February 20, 2020
Magnet-controlled bioelectronic implant could relieve pain
A team of Rice University engineers has introduced the first neural implant that can be both programmed and charged remotely with a magnetic field.
Their breakthrough may make possible imbedded devices like a spinal cord-stimulating unit with a battery-powered magnetic transmitter on a wearable belt.
The integrated microsystem, called MagNI (for magnetoelectric neural implant), incorporates magnetoelectric transducers. These allow the chip to harvest power from an alternating magnetic field outside the body.
The system was developed by Kaiyuan Yang, an assistant professor of electrical and computer engineering; Jacob Robinson, an associate professor of electrical and computer engineering and bioengineering; and co-lead authors Zhanghao Yu, a graduate student, and graduate student Joshua Chen, all at Rice's Brown School of Engineering.
Yang introduced the project at the International Solid-State Circuits Conference in San Francisco.
MagNI targets applications that require programmable, electrical stimulation of neurons, for instance to help patients with epilepsy or Parkinson's disease.
"This is the first demonstration that you can use a magnetic field to power an implant and also to program the implant," Yang said. "By integrating magnetoelectric transducers with CMOS (complementary metal-oxide semiconductor) technologies, we provide a bioelectronic platform for many applications. CMOS is powerful, efficient and cheap for sensing and signal processing tasks."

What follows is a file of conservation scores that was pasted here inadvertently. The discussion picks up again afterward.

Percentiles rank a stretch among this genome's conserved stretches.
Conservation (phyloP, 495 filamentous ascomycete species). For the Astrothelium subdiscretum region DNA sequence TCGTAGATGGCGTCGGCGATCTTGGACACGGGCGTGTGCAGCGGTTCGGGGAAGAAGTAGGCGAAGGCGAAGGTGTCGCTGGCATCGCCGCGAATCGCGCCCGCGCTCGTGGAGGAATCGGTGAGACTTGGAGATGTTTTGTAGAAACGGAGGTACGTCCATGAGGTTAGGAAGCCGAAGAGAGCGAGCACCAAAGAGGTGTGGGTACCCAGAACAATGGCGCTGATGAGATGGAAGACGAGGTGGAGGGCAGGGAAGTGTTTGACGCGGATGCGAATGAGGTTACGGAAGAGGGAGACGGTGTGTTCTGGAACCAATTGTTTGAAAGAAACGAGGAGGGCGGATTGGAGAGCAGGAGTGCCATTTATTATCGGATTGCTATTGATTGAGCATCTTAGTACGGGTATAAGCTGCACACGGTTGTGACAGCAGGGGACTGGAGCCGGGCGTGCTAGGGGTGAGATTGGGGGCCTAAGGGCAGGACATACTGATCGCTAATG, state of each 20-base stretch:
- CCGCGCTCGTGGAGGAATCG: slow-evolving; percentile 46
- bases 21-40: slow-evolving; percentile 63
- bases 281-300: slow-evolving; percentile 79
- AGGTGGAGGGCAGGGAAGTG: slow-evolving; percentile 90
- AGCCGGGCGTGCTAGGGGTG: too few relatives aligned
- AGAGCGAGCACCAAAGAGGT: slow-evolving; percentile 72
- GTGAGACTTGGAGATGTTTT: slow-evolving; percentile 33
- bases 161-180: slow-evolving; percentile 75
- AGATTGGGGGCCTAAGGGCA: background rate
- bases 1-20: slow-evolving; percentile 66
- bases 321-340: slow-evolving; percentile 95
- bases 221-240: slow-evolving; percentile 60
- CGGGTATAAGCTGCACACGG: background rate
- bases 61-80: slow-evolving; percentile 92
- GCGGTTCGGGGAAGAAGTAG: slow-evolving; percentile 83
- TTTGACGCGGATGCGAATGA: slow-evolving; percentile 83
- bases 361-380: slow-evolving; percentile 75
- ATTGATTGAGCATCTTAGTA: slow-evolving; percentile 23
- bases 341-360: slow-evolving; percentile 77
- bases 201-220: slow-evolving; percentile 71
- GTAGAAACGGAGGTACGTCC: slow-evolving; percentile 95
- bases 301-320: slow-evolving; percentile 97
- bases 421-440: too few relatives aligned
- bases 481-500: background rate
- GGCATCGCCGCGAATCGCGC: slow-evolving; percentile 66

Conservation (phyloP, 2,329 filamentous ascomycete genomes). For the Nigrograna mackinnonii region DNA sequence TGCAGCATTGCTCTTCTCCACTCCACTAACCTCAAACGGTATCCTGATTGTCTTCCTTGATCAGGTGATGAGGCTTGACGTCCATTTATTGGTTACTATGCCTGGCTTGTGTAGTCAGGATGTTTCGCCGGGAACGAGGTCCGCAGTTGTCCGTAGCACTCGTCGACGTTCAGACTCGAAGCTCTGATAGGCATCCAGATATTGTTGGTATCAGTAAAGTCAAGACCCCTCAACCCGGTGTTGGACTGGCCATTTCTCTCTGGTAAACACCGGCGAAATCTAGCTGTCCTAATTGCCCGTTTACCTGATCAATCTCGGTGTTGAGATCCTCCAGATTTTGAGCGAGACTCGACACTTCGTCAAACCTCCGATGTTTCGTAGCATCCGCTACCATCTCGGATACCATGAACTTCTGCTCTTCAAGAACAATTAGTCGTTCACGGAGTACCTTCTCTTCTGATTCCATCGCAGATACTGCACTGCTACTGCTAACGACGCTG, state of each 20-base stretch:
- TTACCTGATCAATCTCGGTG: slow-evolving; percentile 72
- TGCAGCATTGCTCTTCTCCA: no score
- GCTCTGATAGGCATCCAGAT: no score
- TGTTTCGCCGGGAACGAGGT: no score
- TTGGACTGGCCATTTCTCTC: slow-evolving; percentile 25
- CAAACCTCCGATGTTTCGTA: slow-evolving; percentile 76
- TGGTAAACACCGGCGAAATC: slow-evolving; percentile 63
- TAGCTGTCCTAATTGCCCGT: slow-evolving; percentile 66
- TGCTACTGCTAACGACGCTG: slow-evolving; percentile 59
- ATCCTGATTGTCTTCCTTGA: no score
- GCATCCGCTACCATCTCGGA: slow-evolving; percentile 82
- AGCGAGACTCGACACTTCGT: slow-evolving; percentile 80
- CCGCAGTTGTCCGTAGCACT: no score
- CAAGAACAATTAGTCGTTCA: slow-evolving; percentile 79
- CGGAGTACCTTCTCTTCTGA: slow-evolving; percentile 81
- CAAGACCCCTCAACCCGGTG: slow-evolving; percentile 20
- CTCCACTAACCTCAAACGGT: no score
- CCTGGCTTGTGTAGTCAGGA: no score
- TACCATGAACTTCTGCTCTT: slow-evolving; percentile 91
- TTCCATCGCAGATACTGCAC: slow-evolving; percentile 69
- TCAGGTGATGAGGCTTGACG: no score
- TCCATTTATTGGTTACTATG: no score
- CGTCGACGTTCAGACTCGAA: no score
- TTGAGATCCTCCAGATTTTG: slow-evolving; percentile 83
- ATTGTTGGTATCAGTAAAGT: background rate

He said MagNI has clear advantages over current stimulation methods, including ultrasound, electromagnetic radiation, inductive coupling and optical technologies.
"People have been demonstrating neural stimulators on this scale, and even smaller," Yang said. "The magnetoelectric effect we use has many benefits over mainstream methods for power and data transfer."
He said tissues do not absorb magnetic fields as they do other types of signals, and will not heat tissues like electromagnetic and optical radiation or inductive coupling. "Ultrasound doesn't have the heating issue but the waves are reflected at interfaces between different mediums, like hair and skin or bones and other muscle."
Because the magnetic field also transmits control signals, Yang said MagNI is also "calibration free and robust."
"It doesn't require any internal voltage or timing reference," he said.
Components of the prototype device sit on a flexible polyimide substrate with only three components: a 2-by-4-millimeter magnetoelectric film that converts the magnetic field to an electric field, a CMOS chip and a capacitor to temporarily store energy.
The team successfully tested the chip's long-term reliability by soaking it in a solution and testing in air and jellylike agar, which emulates the environment of tissues.
The researchers also validated the technology by exciting Hydra vulgaris, a tiny octopuslike creature studied by Robinson's lab. By constraining hydra with the lab's microfluidic devices, they were able to see fluorescent signals associated with contractions in the creatures triggered by contact with the chips. The team is currently performing in-vivo tests of the device on different models.
In the current generation of chips, energy and information flow only one way, but Yang said the team is working on two-way communication strategies to facilitate data collection from implants and enable more applications.